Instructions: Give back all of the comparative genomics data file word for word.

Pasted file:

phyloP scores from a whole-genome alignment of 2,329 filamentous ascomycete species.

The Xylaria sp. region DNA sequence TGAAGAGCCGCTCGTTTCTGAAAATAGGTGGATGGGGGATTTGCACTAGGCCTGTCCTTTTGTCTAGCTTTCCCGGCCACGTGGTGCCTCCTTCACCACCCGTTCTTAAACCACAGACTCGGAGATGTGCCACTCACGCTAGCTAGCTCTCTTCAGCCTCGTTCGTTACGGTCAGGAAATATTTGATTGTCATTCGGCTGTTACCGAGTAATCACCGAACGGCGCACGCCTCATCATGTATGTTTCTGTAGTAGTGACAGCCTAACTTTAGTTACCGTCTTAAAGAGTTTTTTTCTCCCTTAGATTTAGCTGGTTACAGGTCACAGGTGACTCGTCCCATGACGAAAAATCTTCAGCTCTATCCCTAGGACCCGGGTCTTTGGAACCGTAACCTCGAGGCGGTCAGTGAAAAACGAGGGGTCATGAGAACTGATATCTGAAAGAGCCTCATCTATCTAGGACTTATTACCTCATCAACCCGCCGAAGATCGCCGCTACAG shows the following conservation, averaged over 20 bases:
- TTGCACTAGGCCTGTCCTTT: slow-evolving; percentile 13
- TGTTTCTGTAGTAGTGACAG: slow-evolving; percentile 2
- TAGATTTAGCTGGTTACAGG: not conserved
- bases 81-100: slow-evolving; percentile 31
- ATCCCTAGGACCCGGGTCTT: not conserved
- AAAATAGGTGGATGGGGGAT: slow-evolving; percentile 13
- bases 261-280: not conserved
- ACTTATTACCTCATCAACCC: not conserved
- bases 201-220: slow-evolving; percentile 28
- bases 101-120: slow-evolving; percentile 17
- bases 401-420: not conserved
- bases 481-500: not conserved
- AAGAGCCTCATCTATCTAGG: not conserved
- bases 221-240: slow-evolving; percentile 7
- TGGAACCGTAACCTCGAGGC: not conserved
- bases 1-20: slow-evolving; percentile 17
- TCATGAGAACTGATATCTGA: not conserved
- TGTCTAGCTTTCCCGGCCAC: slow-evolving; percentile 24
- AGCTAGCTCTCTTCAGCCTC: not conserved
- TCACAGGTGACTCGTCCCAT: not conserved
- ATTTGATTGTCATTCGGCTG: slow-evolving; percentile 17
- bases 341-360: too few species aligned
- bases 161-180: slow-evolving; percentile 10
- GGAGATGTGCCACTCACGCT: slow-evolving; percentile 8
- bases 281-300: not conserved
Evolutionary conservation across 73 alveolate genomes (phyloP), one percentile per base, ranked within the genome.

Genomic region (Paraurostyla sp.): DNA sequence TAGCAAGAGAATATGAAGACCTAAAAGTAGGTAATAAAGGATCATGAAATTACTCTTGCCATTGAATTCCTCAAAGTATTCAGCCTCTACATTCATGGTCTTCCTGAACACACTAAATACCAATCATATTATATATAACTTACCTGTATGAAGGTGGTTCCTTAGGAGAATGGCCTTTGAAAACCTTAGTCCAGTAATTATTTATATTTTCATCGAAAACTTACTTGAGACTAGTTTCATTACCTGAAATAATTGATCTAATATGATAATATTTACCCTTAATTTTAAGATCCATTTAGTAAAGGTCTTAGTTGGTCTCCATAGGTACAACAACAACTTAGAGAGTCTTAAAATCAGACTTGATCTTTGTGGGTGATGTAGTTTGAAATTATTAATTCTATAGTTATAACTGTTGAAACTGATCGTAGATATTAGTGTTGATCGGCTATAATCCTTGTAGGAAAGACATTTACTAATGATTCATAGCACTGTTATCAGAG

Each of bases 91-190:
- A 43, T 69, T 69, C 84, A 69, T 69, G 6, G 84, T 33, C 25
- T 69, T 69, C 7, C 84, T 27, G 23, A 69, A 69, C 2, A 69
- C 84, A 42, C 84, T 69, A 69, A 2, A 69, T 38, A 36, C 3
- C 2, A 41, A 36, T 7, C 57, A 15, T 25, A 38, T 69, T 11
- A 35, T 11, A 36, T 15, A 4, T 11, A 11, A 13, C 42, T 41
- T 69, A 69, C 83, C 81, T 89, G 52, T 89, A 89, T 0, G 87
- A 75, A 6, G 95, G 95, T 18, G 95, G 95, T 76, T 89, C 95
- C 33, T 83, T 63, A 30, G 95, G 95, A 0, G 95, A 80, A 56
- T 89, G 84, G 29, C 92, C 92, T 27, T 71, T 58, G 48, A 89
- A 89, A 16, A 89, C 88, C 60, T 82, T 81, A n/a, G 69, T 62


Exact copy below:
phyloP scores from a whole-genome alignment of 2,329 filamentous ascomycete species.

The Xylaria sp. region DNA sequence TGAAGAGCCGCTCGTTTCTGAAAATAGGTGGATGGGGGATTTGCACTAGGCCTGTCCTTTTGTCTAGCTTTCCCGGCCACGTGGTGCCTCCTTCACCACCCGTTCTTAAACCACAGACTCGGAGATGTGCCACTCACGCTAGCTAGCTCTCTTCAGCCTCGTTCGTTACGGTCAGGAAATATTTGATTGTCATTCGGCTGTTACCGAGTAATCACCGAACGGCGCACGCCTCATCATGTATGTTTCTGTAGTAGTGACAGCCTAACTTTAGTTACCGTCTTAAAGAGTTTTTTTCTCCCTTAGATTTAGCTGGTTACAGGTCACAGGTGACTCGTCCCATGACGAAAAATCTTCAGCTCTATCCCTAGGACCCGGGTCTTTGGAACCGTAACCTCGAGGCGGTCAGTGAAAAACGAGGGGTCATGAGAACTGATATCTGAAAGAGCCTCATCTATCTAGGACTTATTACCTCATCAACCCGCCGAAGATCGCCGCTACAG shows the following conservation, averaged over 20 bases:
- TTGCACTAGGCCTGTCCTTT: slow-evolving; percentile 13
- TGTTTCTGTAGTAGTGACAG: slow-evolving; percentile 2
- TAGATTTAGCTGGTTACAGG: not conserved
- bases 81-100: slow-evolving; percentile 31
- ATCCCTAGGACCCGGGTCTT: not conserved
- AAAATAGGTGGATGGGGGAT: slow-evolving; percentile 13
- bases 261-280: not conserved
- ACTTATTACCTCATCAACCC: not conserved
- bases 201-220: slow-evolving; percentile 28
- bases 101-120: slow-evolving; percentile 17
- bases 401-420: not conserved
- bases 481-500: not conserved
- AAGAGCCTCATCTATCTAGG: not conserved
- bases 221-240: slow-evolving; percentile 7
- TGGAACCGTAACCTCGAGGC: not conserved
- bases 1-20: slow-evolving; percentile 17
- TCATGAGAACTGATATCTGA: not conserved
- TGTCTAGCTTTCCCGGCCAC: slow-evolving; percentile 24
- AGCTAGCTCTCTTCAGCCTC: not conserved
- TCACAGGTGACTCGTCCCAT: not conserved
- ATTTGATTGTCATTCGGCTG: slow-evolving; percentile 17
- bases 341-360: too few species aligned
- bases 161-180: slow-evolving; percentile 10
- GGAGATGTGCCACTCACGCT: slow-evolving; percentile 8
- bases 281-300: not conserved
Evolutionary conservation across 73 alveolate genomes (phyloP), one percentile per base, ranked within the genome.

Genomic region (Paraurostyla sp.): DNA sequence TAGCAAGAGAATATGAAGACCTAAAAGTAGGTAATAAAGGATCATGAAATTACTCTTGCCATTGAATTCCTCAAAGTATTCAGCCTCTACATTCATGGTCTTCCTGAACACACTAAATACCAATCATATTATATATAACTTACCTGTATGAAGGTGGTTCCTTAGGAGAATGGCCTTTGAAAACCTTAGTCCAGTAATTATTTATATTTTCATCGAAAACTTACTTGAGACTAGTTTCATTACCTGAAATAATTGATCTAATATGATAATATTTACCCTTAATTTTAAGATCCATTTAGTAAAGGTCTTAGTTGGTCTCCATAGGTACAACAACAACTTAGAGAGTCTTAAAATCAGACTTGATCTTTGTGGGTGATGTAGTTTGAAATTATTAATTCTATAGTTATAACTGTTGAAACTGATCGTAGATATTAGTGTTGATCGGCTATAATCCTTGTAGGAAAGACATTTACTAATGATTCATAGCACTGTTATCAGAG

Each of bases 91-190:
- A 43, T 69, T 69, C 84, A 69, T 69, G 6, G 84, T 33, C 25
- T 69, T 69, C 7, C 84, T 27, G 23, A 69, A 69, C 2, A 69
- C 84, A 42, C 84, T 69, A 69, A 2, A 69, T 38, A 36, C 3
- C 2, A 41, A 36, T 7, C 57, A 15, T 25, A 38, T 69, T 11
- A 35, T 11, A 36, T 15, A 4, T 11, A 11, A 13, C 42, T 41
- T 69, A 69, C 83, C 81, T 89, G 52, T 89, A 89, T 0, G 87
- A 75, A 6, G 95, G 95, T 18, G 95, G 95, T 76, T 89, C 95
- C 33, T 83, T 63, A 30, G 95, G 95, A 0, G 95, A 80, A 56
- T 89, G 84, G 29, C 92, C 92, T 27, T 71, T 58, G 48, A 89
- A 89, A 16, A 89, C 88, C 60, T 82, T 81, A n/a, G 69, T 62